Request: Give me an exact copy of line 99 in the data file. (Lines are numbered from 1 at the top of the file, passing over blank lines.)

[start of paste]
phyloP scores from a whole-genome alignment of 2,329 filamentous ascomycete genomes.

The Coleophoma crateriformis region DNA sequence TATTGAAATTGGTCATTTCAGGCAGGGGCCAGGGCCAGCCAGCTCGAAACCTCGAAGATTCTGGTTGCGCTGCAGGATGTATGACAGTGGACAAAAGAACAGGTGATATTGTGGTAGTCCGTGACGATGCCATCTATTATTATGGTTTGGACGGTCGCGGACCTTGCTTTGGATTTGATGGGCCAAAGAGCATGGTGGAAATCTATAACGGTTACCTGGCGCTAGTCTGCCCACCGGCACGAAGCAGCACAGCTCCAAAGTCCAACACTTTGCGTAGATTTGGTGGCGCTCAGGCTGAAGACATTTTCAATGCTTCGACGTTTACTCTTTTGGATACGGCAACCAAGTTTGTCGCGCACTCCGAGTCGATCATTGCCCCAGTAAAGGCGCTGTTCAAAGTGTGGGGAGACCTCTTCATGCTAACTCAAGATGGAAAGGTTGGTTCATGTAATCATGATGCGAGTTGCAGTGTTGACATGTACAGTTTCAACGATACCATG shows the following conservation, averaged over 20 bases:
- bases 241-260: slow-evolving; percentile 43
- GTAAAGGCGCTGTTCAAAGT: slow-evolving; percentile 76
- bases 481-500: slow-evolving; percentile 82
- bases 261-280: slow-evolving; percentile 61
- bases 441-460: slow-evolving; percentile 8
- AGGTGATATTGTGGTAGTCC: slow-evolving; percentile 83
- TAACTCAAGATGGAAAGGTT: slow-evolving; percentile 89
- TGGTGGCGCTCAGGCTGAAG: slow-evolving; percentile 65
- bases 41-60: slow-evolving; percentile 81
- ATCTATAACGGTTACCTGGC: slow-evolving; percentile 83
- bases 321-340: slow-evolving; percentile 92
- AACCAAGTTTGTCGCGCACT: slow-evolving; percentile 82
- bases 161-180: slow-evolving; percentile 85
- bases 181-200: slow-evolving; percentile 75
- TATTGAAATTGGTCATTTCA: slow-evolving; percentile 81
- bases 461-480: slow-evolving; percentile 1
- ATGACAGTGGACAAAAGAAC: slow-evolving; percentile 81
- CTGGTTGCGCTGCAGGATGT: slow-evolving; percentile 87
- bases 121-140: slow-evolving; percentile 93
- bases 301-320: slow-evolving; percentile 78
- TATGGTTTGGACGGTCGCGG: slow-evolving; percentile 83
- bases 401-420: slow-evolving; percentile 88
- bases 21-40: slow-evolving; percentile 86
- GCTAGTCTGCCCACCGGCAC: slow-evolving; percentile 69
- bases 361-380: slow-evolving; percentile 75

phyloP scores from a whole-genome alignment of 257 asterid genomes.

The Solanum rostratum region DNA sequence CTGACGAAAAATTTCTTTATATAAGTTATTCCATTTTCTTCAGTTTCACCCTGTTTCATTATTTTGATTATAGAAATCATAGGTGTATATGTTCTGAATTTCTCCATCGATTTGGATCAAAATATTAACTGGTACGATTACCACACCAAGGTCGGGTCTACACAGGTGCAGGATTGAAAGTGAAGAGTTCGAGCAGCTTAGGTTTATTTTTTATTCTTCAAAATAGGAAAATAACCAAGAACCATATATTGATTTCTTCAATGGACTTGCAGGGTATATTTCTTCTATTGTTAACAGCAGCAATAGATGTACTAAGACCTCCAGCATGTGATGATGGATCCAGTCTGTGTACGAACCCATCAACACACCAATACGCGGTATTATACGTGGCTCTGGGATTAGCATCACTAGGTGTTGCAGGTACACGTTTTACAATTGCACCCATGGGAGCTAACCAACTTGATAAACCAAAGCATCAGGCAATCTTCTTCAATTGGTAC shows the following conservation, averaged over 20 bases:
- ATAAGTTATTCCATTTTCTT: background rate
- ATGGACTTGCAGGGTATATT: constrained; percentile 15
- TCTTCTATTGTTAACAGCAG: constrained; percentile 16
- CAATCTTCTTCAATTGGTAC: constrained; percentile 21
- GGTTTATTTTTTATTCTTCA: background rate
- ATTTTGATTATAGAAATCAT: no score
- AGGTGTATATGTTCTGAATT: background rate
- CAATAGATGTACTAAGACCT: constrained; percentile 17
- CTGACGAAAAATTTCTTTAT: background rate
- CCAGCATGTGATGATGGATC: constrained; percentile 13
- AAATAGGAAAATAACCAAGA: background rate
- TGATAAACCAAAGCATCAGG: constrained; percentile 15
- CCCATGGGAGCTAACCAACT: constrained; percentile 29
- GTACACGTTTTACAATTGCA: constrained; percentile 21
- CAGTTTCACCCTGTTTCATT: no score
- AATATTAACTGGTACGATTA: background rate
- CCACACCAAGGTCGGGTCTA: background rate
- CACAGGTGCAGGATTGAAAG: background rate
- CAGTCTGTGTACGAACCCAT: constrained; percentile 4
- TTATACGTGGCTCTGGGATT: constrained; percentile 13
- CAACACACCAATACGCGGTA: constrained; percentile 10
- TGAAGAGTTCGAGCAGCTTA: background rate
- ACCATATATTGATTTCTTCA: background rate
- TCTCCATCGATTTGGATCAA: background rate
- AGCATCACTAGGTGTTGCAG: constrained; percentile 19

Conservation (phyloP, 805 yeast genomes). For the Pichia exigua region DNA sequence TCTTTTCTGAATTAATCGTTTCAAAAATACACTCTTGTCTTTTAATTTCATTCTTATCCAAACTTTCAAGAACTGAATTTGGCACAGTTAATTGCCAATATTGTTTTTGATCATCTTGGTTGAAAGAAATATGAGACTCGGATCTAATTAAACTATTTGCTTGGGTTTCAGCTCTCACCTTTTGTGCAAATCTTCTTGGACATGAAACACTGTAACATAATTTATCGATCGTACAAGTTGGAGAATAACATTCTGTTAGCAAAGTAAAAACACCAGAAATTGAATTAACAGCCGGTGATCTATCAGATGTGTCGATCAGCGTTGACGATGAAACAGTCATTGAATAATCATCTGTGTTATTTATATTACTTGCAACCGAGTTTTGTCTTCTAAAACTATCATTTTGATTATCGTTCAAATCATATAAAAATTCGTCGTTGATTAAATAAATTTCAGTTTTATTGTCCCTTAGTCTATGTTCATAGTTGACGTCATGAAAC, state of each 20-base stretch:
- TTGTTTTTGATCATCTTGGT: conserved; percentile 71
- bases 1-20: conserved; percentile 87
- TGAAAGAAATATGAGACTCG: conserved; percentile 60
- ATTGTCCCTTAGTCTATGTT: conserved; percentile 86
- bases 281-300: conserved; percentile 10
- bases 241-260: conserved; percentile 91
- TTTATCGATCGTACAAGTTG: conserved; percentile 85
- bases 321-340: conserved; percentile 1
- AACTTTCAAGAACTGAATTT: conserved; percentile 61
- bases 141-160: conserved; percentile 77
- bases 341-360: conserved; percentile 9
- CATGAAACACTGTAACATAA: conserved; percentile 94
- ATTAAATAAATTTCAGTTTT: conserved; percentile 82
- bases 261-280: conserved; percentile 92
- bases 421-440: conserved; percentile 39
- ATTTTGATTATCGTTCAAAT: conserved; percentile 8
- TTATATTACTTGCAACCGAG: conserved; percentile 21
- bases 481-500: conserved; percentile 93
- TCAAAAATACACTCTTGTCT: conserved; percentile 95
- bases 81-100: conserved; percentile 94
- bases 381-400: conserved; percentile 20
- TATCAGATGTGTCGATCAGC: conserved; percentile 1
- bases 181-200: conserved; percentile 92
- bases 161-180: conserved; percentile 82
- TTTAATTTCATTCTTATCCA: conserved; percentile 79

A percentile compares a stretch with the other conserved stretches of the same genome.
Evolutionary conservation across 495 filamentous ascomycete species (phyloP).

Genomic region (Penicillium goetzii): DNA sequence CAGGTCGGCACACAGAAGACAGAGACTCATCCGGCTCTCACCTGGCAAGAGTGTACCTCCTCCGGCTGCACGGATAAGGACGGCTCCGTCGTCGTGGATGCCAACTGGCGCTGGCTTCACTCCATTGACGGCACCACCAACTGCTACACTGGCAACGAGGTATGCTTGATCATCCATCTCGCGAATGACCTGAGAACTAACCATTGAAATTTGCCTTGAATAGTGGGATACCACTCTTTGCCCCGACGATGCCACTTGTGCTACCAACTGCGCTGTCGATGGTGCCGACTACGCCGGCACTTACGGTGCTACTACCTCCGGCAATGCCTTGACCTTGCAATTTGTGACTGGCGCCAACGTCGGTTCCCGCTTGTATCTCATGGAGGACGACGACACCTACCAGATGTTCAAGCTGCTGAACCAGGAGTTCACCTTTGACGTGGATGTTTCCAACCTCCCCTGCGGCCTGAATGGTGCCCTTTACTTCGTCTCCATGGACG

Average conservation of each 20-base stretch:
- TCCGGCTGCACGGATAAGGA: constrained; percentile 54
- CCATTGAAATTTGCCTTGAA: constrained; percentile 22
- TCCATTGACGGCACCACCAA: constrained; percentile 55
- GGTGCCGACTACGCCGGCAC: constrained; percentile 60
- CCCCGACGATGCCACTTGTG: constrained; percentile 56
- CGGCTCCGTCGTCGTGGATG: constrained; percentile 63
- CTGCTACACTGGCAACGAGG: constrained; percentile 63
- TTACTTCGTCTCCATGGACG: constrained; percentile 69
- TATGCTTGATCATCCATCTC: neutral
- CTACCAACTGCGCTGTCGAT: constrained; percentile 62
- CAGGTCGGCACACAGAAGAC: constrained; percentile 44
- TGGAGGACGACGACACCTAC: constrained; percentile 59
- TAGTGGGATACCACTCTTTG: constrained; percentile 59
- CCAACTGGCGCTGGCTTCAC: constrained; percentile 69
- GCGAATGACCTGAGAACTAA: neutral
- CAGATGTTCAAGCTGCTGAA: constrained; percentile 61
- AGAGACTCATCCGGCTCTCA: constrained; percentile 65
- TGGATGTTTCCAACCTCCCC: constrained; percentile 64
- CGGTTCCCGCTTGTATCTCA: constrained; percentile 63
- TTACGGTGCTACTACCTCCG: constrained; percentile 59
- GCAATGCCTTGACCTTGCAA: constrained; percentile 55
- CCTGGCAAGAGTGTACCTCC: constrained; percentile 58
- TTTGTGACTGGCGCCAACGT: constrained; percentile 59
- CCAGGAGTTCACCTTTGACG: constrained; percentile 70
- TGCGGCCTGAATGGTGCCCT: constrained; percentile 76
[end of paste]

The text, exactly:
- GCGAATGACCTGAGAACTAA: neutral